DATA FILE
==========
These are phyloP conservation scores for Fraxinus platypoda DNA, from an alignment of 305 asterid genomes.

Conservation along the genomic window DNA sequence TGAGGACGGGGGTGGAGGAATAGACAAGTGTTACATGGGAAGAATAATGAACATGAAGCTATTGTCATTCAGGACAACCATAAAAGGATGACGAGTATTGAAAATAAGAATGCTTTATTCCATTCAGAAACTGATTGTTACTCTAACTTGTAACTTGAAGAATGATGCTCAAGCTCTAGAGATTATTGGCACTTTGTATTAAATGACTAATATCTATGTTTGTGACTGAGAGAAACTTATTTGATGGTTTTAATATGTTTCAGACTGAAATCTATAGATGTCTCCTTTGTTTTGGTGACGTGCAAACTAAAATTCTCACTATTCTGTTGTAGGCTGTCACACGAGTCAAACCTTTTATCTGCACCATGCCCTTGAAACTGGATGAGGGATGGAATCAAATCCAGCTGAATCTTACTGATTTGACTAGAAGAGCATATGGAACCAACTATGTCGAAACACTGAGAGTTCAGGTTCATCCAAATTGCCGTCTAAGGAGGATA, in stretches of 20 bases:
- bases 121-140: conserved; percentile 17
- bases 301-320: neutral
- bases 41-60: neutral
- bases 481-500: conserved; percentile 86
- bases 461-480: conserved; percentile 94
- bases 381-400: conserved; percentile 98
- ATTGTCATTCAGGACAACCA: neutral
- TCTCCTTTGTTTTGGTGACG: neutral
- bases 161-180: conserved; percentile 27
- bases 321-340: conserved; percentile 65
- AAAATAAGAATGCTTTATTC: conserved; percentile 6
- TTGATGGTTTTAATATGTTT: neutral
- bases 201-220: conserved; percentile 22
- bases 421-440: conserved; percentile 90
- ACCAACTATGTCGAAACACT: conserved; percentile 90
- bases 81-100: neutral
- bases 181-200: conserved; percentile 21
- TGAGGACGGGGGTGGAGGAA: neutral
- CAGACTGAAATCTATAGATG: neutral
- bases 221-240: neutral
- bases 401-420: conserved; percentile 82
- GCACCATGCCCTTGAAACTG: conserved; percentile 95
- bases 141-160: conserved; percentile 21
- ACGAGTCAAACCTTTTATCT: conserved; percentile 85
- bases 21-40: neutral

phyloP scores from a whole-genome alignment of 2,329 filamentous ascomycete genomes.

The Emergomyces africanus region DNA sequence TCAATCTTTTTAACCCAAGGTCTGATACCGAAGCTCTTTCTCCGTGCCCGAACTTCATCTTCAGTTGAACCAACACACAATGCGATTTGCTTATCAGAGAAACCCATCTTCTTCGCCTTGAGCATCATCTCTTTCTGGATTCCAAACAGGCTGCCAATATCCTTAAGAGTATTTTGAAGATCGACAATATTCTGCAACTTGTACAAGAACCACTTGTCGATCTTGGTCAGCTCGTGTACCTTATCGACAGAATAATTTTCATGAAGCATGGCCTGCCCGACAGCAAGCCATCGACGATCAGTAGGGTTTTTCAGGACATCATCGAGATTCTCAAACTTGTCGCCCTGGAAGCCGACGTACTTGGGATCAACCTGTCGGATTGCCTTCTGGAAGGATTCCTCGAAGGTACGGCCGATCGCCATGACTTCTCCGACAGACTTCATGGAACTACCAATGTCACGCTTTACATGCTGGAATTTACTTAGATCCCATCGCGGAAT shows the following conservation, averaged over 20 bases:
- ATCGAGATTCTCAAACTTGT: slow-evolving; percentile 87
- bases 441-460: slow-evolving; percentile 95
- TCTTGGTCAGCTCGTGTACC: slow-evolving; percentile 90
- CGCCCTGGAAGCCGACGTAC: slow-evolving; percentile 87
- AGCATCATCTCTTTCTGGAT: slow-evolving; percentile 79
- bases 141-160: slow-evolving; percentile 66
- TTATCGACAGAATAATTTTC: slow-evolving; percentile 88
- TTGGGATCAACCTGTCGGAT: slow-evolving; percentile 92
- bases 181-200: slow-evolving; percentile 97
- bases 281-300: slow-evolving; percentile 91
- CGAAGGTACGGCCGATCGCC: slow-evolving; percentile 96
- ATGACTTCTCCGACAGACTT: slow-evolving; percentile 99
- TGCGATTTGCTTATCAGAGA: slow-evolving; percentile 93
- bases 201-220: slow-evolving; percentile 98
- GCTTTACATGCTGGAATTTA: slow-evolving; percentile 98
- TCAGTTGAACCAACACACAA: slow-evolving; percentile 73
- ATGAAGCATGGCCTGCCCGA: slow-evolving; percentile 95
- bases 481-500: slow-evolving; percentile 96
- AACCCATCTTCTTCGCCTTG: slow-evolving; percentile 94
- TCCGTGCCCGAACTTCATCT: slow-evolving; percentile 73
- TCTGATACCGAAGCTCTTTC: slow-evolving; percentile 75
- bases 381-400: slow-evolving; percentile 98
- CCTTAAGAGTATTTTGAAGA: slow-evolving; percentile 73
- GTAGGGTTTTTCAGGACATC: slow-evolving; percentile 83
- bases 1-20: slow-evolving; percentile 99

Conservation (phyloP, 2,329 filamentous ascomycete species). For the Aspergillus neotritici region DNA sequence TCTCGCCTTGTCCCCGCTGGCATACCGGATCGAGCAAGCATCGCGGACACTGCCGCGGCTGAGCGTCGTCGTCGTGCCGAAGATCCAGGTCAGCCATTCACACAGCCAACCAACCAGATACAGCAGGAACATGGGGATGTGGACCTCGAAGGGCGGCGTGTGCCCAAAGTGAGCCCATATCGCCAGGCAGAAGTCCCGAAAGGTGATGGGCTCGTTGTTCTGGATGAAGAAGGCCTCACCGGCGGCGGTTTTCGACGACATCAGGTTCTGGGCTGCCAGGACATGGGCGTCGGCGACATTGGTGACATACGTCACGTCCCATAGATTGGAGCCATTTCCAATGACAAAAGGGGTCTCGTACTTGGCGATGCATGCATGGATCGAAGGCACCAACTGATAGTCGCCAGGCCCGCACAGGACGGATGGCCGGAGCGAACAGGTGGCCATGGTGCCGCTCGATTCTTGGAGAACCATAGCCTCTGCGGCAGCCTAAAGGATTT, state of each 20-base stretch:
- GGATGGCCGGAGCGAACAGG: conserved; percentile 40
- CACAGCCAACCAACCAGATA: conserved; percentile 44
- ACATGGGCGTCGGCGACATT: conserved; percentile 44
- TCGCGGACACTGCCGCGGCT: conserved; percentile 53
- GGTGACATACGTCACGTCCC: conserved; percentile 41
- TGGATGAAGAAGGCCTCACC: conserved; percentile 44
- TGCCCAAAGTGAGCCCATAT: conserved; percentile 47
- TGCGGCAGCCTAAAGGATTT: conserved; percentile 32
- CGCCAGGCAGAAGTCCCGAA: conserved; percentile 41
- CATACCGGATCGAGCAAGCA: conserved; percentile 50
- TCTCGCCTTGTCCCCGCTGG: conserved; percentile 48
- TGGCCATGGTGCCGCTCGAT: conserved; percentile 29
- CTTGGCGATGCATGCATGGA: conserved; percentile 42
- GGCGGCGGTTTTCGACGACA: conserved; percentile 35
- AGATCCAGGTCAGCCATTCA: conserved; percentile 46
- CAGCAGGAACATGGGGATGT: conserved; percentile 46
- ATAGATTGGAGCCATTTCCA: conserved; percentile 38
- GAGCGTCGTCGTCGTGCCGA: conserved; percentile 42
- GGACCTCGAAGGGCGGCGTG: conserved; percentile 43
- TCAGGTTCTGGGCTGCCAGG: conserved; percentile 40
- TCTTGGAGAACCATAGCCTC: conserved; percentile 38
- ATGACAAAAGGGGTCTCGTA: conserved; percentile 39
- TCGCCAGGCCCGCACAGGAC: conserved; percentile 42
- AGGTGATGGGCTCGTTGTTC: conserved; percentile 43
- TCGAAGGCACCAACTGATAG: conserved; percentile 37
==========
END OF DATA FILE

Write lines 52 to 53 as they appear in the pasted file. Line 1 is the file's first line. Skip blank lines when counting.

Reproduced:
- CCTTAAGAGTATTTTGAAGA: slow-evolving; percentile 73
- GTAGGGTTTTTCAGGACATC: slow-evolving; percentile 83